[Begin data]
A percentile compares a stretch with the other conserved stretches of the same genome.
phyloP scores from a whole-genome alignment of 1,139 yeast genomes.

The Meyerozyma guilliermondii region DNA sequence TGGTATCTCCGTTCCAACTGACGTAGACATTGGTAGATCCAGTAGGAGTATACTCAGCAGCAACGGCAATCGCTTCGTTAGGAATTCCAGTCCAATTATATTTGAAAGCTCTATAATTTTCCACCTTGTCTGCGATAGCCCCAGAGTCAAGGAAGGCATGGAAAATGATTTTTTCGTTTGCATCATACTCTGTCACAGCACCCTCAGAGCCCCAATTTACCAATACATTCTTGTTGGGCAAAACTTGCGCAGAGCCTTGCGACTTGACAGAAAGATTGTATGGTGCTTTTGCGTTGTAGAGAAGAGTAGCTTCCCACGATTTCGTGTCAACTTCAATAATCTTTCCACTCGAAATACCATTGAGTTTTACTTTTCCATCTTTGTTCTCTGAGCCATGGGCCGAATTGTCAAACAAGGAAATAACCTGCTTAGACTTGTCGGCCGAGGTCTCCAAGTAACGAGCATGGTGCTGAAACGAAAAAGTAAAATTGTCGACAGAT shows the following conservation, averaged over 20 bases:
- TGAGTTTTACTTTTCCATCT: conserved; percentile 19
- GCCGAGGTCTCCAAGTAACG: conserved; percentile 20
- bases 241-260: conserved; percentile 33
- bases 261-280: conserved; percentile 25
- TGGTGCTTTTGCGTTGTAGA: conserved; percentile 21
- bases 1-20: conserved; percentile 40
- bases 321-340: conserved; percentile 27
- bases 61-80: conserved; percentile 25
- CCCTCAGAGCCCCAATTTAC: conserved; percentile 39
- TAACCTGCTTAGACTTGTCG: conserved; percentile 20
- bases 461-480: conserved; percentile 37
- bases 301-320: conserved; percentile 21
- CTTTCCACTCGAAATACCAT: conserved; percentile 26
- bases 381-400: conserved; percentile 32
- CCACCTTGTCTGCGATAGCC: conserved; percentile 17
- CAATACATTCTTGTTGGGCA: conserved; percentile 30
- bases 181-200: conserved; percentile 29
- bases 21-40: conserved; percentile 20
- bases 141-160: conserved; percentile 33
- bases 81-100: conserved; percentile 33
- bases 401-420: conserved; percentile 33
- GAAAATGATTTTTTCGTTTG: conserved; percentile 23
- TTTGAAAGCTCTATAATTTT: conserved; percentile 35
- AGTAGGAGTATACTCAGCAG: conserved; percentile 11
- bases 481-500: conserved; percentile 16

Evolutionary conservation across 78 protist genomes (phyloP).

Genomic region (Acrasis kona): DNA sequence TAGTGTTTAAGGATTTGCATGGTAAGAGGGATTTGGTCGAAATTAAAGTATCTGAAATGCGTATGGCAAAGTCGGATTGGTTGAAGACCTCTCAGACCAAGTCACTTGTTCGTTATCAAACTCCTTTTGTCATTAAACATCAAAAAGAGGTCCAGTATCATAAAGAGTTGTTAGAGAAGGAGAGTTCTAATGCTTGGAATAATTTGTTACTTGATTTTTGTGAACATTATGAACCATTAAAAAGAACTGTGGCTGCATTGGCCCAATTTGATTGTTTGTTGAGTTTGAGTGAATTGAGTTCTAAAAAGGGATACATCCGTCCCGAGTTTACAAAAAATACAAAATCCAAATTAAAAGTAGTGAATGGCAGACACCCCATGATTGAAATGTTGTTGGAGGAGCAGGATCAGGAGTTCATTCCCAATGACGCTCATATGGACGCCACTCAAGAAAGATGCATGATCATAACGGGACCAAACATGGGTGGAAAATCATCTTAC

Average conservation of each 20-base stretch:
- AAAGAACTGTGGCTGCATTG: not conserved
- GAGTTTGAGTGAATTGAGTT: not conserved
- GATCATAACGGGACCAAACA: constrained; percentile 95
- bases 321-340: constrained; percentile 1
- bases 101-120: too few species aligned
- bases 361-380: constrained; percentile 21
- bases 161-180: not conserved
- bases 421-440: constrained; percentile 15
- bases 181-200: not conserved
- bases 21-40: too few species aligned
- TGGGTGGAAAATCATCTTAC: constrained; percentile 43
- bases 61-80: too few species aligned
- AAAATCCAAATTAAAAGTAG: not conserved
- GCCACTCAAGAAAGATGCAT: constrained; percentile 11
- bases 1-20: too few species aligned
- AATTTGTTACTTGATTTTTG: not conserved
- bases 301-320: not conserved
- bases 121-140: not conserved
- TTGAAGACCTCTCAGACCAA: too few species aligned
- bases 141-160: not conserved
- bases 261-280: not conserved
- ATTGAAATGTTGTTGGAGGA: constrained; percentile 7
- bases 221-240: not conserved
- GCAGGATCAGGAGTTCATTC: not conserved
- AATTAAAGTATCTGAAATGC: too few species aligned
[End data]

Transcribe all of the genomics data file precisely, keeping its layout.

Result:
A percentile compares a stretch with the other conserved stretches of the same genome.
phyloP scores from a whole-genome alignment of 1,139 yeast genomes.

The Meyerozyma guilliermondii region DNA sequence TGGTATCTCCGTTCCAACTGACGTAGACATTGGTAGATCCAGTAGGAGTATACTCAGCAGCAACGGCAATCGCTTCGTTAGGAATTCCAGTCCAATTATATTTGAAAGCTCTATAATTTTCCACCTTGTCTGCGATAGCCCCAGAGTCAAGGAAGGCATGGAAAATGATTTTTTCGTTTGCATCATACTCTGTCACAGCACCCTCAGAGCCCCAATTTACCAATACATTCTTGTTGGGCAAAACTTGCGCAGAGCCTTGCGACTTGACAGAAAGATTGTATGGTGCTTTTGCGTTGTAGAGAAGAGTAGCTTCCCACGATTTCGTGTCAACTTCAATAATCTTTCCACTCGAAATACCATTGAGTTTTACTTTTCCATCTTTGTTCTCTGAGCCATGGGCCGAATTGTCAAACAAGGAAATAACCTGCTTAGACTTGTCGGCCGAGGTCTCCAAGTAACGAGCATGGTGCTGAAACGAAAAAGTAAAATTGTCGACAGAT shows the following conservation, averaged over 20 bases:
- TGAGTTTTACTTTTCCATCT: conserved; percentile 19
- GCCGAGGTCTCCAAGTAACG: conserved; percentile 20
- bases 241-260: conserved; percentile 33
- bases 261-280: conserved; percentile 25
- TGGTGCTTTTGCGTTGTAGA: conserved; percentile 21
- bases 1-20: conserved; percentile 40
- bases 321-340: conserved; percentile 27
- bases 61-80: conserved; percentile 25
- CCCTCAGAGCCCCAATTTAC: conserved; percentile 39
- TAACCTGCTTAGACTTGTCG: conserved; percentile 20
- bases 461-480: conserved; percentile 37
- bases 301-320: conserved; percentile 21
- CTTTCCACTCGAAATACCAT: conserved; percentile 26
- bases 381-400: conserved; percentile 32
- CCACCTTGTCTGCGATAGCC: conserved; percentile 17
- CAATACATTCTTGTTGGGCA: conserved; percentile 30
- bases 181-200: conserved; percentile 29
- bases 21-40: conserved; percentile 20
- bases 141-160: conserved; percentile 33
- bases 81-100: conserved; percentile 33
- bases 401-420: conserved; percentile 33
- GAAAATGATTTTTTCGTTTG: conserved; percentile 23
- TTTGAAAGCTCTATAATTTT: conserved; percentile 35
- AGTAGGAGTATACTCAGCAG: conserved; percentile 11
- bases 481-500: conserved; percentile 16

Evolutionary conservation across 78 protist genomes (phyloP).

Genomic region (Acrasis kona): DNA sequence TAGTGTTTAAGGATTTGCATGGTAAGAGGGATTTGGTCGAAATTAAAGTATCTGAAATGCGTATGGCAAAGTCGGATTGGTTGAAGACCTCTCAGACCAAGTCACTTGTTCGTTATCAAACTCCTTTTGTCATTAAACATCAAAAAGAGGTCCAGTATCATAAAGAGTTGTTAGAGAAGGAGAGTTCTAATGCTTGGAATAATTTGTTACTTGATTTTTGTGAACATTATGAACCATTAAAAAGAACTGTGGCTGCATTGGCCCAATTTGATTGTTTGTTGAGTTTGAGTGAATTGAGTTCTAAAAAGGGATACATCCGTCCCGAGTTTACAAAAAATACAAAATCCAAATTAAAAGTAGTGAATGGCAGACACCCCATGATTGAAATGTTGTTGGAGGAGCAGGATCAGGAGTTCATTCCCAATGACGCTCATATGGACGCCACTCAAGAAAGATGCATGATCATAACGGGACCAAACATGGGTGGAAAATCATCTTAC

Average conservation of each 20-base stretch:
- AAAGAACTGTGGCTGCATTG: not conserved
- GAGTTTGAGTGAATTGAGTT: not conserved
- GATCATAACGGGACCAAACA: constrained; percentile 95
- bases 321-340: constrained; percentile 1
- bases 101-120: too few species aligned
- bases 361-380: constrained; percentile 21
- bases 161-180: not conserved
- bases 421-440: constrained; percentile 15
- bases 181-200: not conserved
- bases 21-40: too few species aligned
- TGGGTGGAAAATCATCTTAC: constrained; percentile 43
- bases 61-80: too few species aligned
- AAAATCCAAATTAAAAGTAG: not conserved
- GCCACTCAAGAAAGATGCAT: constrained; percentile 11
- bases 1-20: too few species aligned
- AATTTGTTACTTGATTTTTG: not conserved
- bases 301-320: not conserved
- bases 121-140: not conserved
- TTGAAGACCTCTCAGACCAA: too few species aligned
- bases 141-160: not conserved
- bases 261-280: not conserved
- ATTGAAATGTTGTTGGAGGA: constrained; percentile 7
- bases 221-240: not conserved
- GCAGGATCAGGAGTTCATTC: not conserved
- AATTAAAGTATCTGAAATGC: too few species aligned